"Yaucomatric" in Cerro de Yauco in Yauco barrio-pueblo
Casa Agostini in Yauco

Following Hurricane Maria, in order to lift up their spirits, Yauco's artists worked on "Yaucromatic", a project to paint colorful murals in Cerro de Yauco in Yauco barrio-pueblo.[41]

Landmarks and places of interestEdit

There are 2 beaches in Yauco, including Playa Ballenas.[42] Some of the places of interest in Yauco include:

At Yauco Pueblo (the historic downtown):

Elsewhere in Yauco:

  • Apiturismo honey production farm dedicated to agritourism.
  • Atolladora Beach, shared with Guayanilla.
  • Guilarte State Forest, shared with Adjuntas, Guayanilla and Peñuelas.
  • Hacienda Mireia, also known as Hacienda La Juanita, a historic plantation, is a 50-acre coffee farm.[44]
  • Lake Luchetti, a reservoir and wildlife refuge named after engineer Antonio S. Luchetti.
  • Mario "Ñato" Ramírez Torres Municipal Stadium
  • Mount Membrillo, the highest mountain in the municipality and 9th tallest in Puerto Rico.
  • Pico Rodadero, the second highest mountain in the municipality.
  • Raúl "Pipote" Oliveras Vera Coliseum
  • Susúa State Forest, shared with Sabana Grande.
  • Tozza Castle, replica of a small castle in Corsica, built by the Gilormini family.
  • Volkyland Museum, dedicated to the Volkswagen Beetle or Bug.[45]

To stimulate local tourism during the COVID-19 pandemic in Puerto Rico, the Puerto Rico Tourism Company launched the Voy Turistiendo (I'm Touring) campaign in 2021. The campaign featured a passport book with a page for each municipality. The Voy Turisteando Yauco passport page lists the murals at Yaucromatic, the view from the top of a mountain in Sierra Alta called Pico Rodadero, the Refugio de Vida Silvestre del Embalse Luccieti, and (for agritourism) a honey production farm in Diego Hernandez called Apiturismo, as places of interest.[46][47]


Yauco's main crops are coffee, plantains, oranges and tobacco. Yauco coffees are a revived specialty origin that, at best, display the qualities that made Jamaica Blue Mountain famous: A deep, vibrant, yet restrained acidity and balanced, gently rich flavor. However, this potentially finest of Caribbean coffees is often marred by inconsistency.[48] Coffee production and sales from Yauco reached faraway places such as Europe in the 19th century and many non-Yauco coffee producers even tried to link their products to the city.[49] Cafe Yaucono is a well-known Puerto Rican coffee brand that is named after Yauco.

Yauco also produces textiles and other light manufactured materials.

Sartorius pharmaceuticals, located in Yauco, expanded their current operations there in mid 2019.[50]


Festivals and eventsEdit

Yauco celebrates its patron saint festival in October. The Fiestas Patronales de Nuestra Virgen del Rosario is a religious and cultural celebration that generally features parades, games, artisans, amusement rides, regional food, and live entertainment.[21]

Other festivals and events celebrated in Yauco include:

  • Coffee Festival – February
  • Christmas Festival - December
  • Festival Internacional de las Culturas – December[51]

DNA Ancestry TestsEdit

Recent genealogical DNA-based testing, which look at specific locations of a person's genome, in order to find or verify ancestral genealogical relationships or to estimate the ethnic mixture of an individual, have found significant Portuguese, Spanish, Native American, Corsican, Irish, Scottish, Germanic European, Italian, North African, West African and European Jewish DNA presence in individuals who are descendants from inhabitants who were born within the geographical area of Yauco and other parts of southwestern Puerto Rico.[52]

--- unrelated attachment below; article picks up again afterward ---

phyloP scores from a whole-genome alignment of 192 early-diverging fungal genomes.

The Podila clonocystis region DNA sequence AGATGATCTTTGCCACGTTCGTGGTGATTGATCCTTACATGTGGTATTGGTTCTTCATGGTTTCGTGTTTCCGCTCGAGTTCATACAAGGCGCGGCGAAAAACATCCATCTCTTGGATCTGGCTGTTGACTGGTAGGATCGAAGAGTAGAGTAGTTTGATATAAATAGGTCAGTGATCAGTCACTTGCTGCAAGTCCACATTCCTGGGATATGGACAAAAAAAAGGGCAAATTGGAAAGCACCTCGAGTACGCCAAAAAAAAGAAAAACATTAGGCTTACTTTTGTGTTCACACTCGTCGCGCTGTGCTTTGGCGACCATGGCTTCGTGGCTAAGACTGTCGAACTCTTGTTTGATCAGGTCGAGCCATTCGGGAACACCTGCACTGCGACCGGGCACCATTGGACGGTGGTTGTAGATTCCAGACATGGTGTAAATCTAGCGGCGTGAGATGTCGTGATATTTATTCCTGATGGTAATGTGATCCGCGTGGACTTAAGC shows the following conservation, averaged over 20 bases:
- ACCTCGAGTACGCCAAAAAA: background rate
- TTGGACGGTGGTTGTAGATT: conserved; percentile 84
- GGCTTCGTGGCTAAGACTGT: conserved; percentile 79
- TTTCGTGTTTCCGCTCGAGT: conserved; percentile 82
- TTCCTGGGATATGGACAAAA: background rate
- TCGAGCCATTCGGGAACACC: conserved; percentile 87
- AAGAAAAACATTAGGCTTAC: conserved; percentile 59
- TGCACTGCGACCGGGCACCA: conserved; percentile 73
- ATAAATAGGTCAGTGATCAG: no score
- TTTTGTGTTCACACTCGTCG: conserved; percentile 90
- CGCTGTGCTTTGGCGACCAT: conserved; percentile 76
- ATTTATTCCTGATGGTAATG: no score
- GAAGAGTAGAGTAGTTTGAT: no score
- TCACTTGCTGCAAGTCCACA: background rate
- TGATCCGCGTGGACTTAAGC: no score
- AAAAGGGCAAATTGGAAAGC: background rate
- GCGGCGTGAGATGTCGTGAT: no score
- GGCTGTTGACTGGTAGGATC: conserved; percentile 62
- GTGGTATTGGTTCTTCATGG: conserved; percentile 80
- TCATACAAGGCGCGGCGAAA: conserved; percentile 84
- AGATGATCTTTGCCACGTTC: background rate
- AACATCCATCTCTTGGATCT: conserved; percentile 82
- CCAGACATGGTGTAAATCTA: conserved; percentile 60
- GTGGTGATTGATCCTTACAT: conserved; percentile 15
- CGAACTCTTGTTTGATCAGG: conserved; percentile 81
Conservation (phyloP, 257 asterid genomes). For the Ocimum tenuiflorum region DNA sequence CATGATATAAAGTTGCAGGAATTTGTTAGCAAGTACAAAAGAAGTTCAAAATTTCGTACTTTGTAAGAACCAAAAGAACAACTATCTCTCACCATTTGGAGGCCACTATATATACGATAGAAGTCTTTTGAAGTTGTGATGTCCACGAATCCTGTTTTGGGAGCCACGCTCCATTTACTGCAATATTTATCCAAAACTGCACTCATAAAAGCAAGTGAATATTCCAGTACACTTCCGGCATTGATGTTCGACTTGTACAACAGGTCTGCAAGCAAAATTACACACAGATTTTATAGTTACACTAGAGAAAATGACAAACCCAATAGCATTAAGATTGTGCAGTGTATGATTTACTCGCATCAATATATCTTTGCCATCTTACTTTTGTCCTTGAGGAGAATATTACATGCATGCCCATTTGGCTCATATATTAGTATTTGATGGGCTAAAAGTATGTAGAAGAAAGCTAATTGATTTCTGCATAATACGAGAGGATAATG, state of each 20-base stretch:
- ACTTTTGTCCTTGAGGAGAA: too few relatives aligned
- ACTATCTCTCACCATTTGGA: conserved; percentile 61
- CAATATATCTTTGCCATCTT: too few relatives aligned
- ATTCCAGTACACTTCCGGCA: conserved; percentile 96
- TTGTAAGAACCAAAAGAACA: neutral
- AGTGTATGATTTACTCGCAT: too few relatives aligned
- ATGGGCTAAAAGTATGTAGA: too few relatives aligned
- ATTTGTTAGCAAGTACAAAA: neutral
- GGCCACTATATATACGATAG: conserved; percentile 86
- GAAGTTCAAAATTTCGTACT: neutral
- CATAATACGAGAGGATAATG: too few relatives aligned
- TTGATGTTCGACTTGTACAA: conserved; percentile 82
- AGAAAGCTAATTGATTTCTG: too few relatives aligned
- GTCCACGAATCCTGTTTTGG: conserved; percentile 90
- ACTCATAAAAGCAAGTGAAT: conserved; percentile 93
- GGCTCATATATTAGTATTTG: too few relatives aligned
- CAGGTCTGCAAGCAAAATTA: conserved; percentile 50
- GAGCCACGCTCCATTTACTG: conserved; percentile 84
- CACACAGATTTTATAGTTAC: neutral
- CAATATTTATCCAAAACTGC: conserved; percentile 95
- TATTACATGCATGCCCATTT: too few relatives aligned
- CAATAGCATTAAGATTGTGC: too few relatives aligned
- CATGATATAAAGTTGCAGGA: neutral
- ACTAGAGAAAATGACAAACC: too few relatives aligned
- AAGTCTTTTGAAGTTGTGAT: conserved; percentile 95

These ethnicities have significantly influenced the local culture, to include food, art, some words used in the language, customs, beliefs, and music.


In 2019, Angel Luis Torres is the mayor of Yauco.[16]

Abel Nazario Quiñones of the New Progressive Party had held the office of Mayor of Yauco since 2000. He succeeded Pedro Jaime Torres by winning the 2000 general election and retained his seat in both 2004 and 2008.[53][54][55] Nazario took a 50% pay cut which was reversed in 2005, yet his current annual wage of $36,000 is the lowest for any of the 78 Puerto Rican mayors, despite Yauco not being the least-populated municipality or the one with the lowest budget.[56]

Yauco belongs to the Puerto Rico Senatorial district V, which is represented by two Senators. In 2012, Ramón Ruiz and Martín Vargas Morales, from the Popular Democratic Party, were elected as District Senators.[57]


"Interstate" Highway PRI-2 goes through Yauco. Urbanized areas are shaded in peach.

Interstate Highway PRI-2 goes through Yauco. The interstate highway is designated as such because it receives up to 90% of its funding from the US Interstate Highway System.

In 2019, there were 40 bridges in Yauco.[58] A bridge that goes over Yauco River suffered damages during 2017 Hurricane Maria.[15] A bridge that carries PR-359 would have to be demolished due to damages caused by the 2019–2020 Puerto Rico earthquakes.[59]


The municipio has an official flag and coat of arms.[60]


The flag of Yauco consists of two horizontal stripes of equal width, black the superior and gold the inferior one. The municipal coat of arms is in the center.[61]

Coat of armsEdit

The coat of arms of Yauco is quartered by a central cross representing Christendom. In a silver field a gold and black boiler, with seven necks and heads of black serpents in each handle, three to the right hand, confronted with four to the left-hand side. Bordered by a checkered band in gold and black. The second and third quarters, in a field of gold, two coffee plant flowers of five leaves of silver and four red. The coffee plant flower and the coffee grains represent their cultivation in the Yauco municipality. The border of the Arms represents the beads of the rosary. The four-tower crown represents its town status.[61]

Notable peopleEdit

The following is a list of people born in Yauco.


See alsoEdit


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  2. ^ Yauco, Puerto Rico Archived September 23, 2012, at the Wayback Machine. Welcome.topuertorico.org.
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  52. ^ Genealogical DNA test
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External linksEdit